Background of the workshops
The Regional Inception workshops for the project "Strengthening the Capacity of African Countries to Conservation and Sustainable Utilization of African Animal Genetic Resources" were aimed at acquainting National Coordinators, Focal Points of Animal Genetic Resources (AnGR), implementing partners and other key stakeholders with the project. The workshops were appropriate platforms to exchange and share ideas and technical information related to AnGR and to build on expectations, address key concerns and elicit inputs on the implementation strategy. The workshops provided opportunities for promoting synergies among partners and key stakeholders. The workshops also offered guidance to National Coordinators on the process of drafting Country Reports for the Second State of the World's Animal Genetic Resources (SoW-AnGR).
Objectives of the Regional Workshops
The main objectives were to:
- Create common understanding, among National Coordinators of Animal Genetic Resources (AnGR), on the project goal, objectives and outcomes as well as roles and responsibilities of stakeholders involved
- Discuss the project's Result Areas, Activities, implementation strategy and the required information and where necessary, make appropriate adjustments
- Familiarize Member States (MS) with FAO's requirements and guidelines for the preparation of National Reports for the Second State of the World's Animal Genetic Resources (SoW-AnGR) and update their AnGR inventories
- Discuss and establish appropriate processes to update and enrich MS databases
These comprised mostly National Coordinators (NC) and and Focal Points for the Management of Animal Genetic Resources. Other participants included representatives of FAO and ILRI international organizations CIRDES and WALIC (formerly ITC), CORAF/WECARD, ASARECA, CCARDESA, SADC, EC, researchers and professionals working on AnGR management and universities. A total of 110 participants attended the three regional workshops.
The main partners are ILRI, FAO, CIRDES, WALIC and the RECs. It is intended to also partners with regional research and development institutions such as CORAF/WECAD, ASARECA, CCARDESA and NASRO. Discussions will be held to finalize the partnerships.
- Most of the countries in West and Central Africa have national initiatives on AnGR and reported on future activities.
- The conservation and sustainable utilization of certain trans-boundary breeds such as Djallonke sheep, African dwarf pig, N'Dama cattle, among others, was highlighted.
- National Coordinators were reminded of the requirements to upload data on DAD-IS. The deadlines for the MS obligations on various FAO activities were stressed.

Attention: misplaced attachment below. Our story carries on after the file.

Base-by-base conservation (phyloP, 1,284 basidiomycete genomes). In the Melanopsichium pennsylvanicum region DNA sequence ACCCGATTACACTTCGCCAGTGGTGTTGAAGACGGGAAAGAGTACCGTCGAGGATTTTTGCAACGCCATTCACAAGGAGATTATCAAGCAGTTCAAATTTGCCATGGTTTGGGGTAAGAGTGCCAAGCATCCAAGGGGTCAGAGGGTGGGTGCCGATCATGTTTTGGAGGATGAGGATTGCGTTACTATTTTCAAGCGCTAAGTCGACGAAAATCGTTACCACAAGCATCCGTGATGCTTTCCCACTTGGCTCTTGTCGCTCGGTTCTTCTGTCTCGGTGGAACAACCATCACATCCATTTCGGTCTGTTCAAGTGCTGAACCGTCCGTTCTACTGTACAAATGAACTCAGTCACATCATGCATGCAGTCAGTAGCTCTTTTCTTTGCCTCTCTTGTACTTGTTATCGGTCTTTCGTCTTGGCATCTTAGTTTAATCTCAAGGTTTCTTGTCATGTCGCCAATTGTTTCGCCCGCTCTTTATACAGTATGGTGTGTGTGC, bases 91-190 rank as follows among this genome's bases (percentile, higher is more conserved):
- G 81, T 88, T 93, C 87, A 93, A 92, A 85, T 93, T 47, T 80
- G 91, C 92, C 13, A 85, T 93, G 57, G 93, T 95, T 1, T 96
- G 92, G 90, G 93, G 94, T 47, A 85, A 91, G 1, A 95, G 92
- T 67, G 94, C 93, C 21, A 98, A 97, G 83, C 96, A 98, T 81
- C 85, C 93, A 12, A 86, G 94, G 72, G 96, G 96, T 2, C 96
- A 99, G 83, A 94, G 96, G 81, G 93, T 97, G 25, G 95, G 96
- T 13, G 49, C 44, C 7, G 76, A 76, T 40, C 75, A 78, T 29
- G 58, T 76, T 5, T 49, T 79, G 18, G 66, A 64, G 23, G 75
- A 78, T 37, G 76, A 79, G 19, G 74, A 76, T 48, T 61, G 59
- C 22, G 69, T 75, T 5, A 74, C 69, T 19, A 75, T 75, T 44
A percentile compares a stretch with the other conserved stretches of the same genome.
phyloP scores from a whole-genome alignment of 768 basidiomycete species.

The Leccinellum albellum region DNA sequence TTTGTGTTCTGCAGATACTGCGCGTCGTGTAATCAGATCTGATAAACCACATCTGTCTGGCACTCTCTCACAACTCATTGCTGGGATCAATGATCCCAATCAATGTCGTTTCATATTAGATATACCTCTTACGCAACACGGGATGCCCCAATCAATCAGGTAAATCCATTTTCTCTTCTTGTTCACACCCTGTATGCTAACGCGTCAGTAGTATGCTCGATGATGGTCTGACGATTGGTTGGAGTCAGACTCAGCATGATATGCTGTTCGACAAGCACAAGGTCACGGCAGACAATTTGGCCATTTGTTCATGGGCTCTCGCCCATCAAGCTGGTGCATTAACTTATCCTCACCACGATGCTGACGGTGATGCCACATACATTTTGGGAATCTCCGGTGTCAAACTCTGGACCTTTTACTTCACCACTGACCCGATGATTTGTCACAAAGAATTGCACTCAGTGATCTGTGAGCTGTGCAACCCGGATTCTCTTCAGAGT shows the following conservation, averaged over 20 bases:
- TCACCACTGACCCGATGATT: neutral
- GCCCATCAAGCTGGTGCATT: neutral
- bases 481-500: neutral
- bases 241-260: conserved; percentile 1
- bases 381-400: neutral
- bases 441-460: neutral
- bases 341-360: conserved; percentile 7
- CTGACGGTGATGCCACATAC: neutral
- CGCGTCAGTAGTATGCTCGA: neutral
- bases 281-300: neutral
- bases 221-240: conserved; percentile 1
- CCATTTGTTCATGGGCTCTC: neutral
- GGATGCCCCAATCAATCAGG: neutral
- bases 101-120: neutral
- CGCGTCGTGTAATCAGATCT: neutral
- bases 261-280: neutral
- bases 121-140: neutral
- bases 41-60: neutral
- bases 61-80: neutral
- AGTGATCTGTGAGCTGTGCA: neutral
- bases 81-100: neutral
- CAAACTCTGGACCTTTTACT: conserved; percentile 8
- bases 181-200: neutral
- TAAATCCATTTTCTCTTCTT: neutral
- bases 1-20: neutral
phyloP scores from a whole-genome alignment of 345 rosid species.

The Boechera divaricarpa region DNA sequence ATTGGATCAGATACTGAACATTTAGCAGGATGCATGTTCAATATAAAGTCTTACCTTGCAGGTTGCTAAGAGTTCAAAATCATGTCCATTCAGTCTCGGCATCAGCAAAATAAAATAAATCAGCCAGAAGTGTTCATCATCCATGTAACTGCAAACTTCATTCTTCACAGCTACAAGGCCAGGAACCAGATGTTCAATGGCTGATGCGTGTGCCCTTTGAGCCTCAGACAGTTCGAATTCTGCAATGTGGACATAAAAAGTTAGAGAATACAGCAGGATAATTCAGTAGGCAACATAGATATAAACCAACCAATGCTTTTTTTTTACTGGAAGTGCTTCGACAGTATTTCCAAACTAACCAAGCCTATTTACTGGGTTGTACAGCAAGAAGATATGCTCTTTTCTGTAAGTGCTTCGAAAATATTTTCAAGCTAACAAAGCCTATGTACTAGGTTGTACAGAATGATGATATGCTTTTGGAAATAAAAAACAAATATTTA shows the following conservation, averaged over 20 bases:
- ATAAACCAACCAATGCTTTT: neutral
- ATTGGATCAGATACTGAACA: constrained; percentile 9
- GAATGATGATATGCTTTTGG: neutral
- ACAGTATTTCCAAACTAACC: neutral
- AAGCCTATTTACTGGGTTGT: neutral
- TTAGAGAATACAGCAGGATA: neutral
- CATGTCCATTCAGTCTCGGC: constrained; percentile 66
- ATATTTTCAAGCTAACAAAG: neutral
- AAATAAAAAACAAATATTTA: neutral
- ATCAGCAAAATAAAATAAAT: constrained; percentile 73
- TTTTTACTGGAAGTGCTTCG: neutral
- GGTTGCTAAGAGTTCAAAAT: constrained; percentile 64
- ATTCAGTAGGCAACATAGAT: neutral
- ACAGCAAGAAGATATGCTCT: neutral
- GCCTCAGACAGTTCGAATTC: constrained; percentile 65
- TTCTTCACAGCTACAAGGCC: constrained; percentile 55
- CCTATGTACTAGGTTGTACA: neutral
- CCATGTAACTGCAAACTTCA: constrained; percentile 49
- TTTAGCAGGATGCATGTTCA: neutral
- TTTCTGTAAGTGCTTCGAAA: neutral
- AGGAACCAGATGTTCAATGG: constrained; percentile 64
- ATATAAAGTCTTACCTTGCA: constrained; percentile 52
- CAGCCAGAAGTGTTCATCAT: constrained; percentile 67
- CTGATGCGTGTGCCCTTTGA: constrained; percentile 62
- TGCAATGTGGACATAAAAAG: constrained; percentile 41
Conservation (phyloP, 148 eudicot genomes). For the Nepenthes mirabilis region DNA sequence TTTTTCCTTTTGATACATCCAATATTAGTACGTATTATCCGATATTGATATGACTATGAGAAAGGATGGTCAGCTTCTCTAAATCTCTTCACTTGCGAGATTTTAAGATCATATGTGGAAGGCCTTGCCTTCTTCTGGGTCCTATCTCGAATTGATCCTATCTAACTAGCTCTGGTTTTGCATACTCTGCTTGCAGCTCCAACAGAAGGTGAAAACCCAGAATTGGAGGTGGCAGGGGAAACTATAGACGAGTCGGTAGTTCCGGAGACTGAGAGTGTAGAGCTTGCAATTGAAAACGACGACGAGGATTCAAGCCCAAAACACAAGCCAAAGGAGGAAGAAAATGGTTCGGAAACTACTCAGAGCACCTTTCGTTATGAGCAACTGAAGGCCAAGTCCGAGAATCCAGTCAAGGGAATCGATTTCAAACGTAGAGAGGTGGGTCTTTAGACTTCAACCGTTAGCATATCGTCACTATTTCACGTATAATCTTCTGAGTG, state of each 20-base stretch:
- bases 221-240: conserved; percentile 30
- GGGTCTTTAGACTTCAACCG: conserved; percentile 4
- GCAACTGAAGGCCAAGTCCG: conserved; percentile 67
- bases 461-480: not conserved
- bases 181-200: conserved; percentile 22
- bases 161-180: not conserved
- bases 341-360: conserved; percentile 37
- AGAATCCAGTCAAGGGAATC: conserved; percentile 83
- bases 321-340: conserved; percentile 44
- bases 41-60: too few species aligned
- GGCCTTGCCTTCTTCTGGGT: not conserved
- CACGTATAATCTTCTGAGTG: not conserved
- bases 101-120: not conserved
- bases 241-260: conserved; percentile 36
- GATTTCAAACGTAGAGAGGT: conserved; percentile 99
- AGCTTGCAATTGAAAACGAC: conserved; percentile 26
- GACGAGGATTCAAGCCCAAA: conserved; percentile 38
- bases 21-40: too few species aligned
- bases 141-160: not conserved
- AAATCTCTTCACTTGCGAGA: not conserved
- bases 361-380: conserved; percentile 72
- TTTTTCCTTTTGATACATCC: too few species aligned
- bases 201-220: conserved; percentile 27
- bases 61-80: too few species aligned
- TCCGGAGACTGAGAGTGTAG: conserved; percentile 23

- Most of the countries in East Africa have national initiatives on AnGR and highlighted others planned for the future.
- The Sonjo goat breed of Tanzania is one of the breeds that have not been characterized both phenotypically and molecularly.
- Most countries in the East Africa do not have National Advisory Committees (NAC) in place. FAO urged the countries to set these committees up.
- Rwanda has an on-going project aimed at distributing 350,000 head of cattle to local farmers by 2014.
- Tanzania, Sudan, Ethiopia and Kenya have operational gene banks and national artificial insemination centers.
- Kenya also has a well-established breeding program for the Sahiwal breed.
- The implementation strategy was discussed and how best it could be integrated in current operational systems in the region.
- Most of the countries in Southern Africa have on-going initiatives which include conservation and commercialization of the endangered breeds. This approach "conservation through utilization" has contributed significantly to the success of the conservation programs of endangered indigenous breeds in the region.
- Distribution of livestock breeds to farmers is extensively practiced in Southern African countries.
- There is also an active livestock recording system that is used across the region and centralized in South Africa, enabling the collation of breeding records of various livestock breeds absent in numerous countries in the other regions of the continent.
- Eco-tourism is also popular in the region, a practice that has been adopted in Swaziland, where ranchers keep endangered livestock breeds with wildlife populations.
Recommendations from the Regional Workshops
- There is an urgent need to follow-up on the state of reporting at country level. AU-IBAR should take a proactive role to insure that countries meet the deadline for submission of Country Reports.
- The concept of National Coordinator, Focal Point and Project Coordinator is still unclear, particularly in the West and Central African regions. AU-IBAR should clarify this issue.
- It was suggested that Central Africa should have its own Sub-regional Focal Point
- The Sub-regional Focal Point for East Africa should be identified and established
- The Sub-regional Focal Point for Southern Africa should be identified and re-established
- Identification of potential sub-regional gene banks and conservation centres.
- Discussions should be initiated with the sub-regional research and development organizations to identify their roles in the implementation of the project.
- Some countries were identified as priority cases such as Liberia, South Sudan, Eritrea and Djibouti. These countries are coming out of conflicts or have minimal or no data on their AnGR. The project should consider their challenges during implementation.
- To develop a clearly outlined implementation plan for the project incorporating the various issues raised (such as benefits of conservation schemes, harmonization of tools and protocols for characterization of AnGR, among others).
- Establish a functional and informative AnGR database populated by the region to instil a sense of ownership (Southern Africa).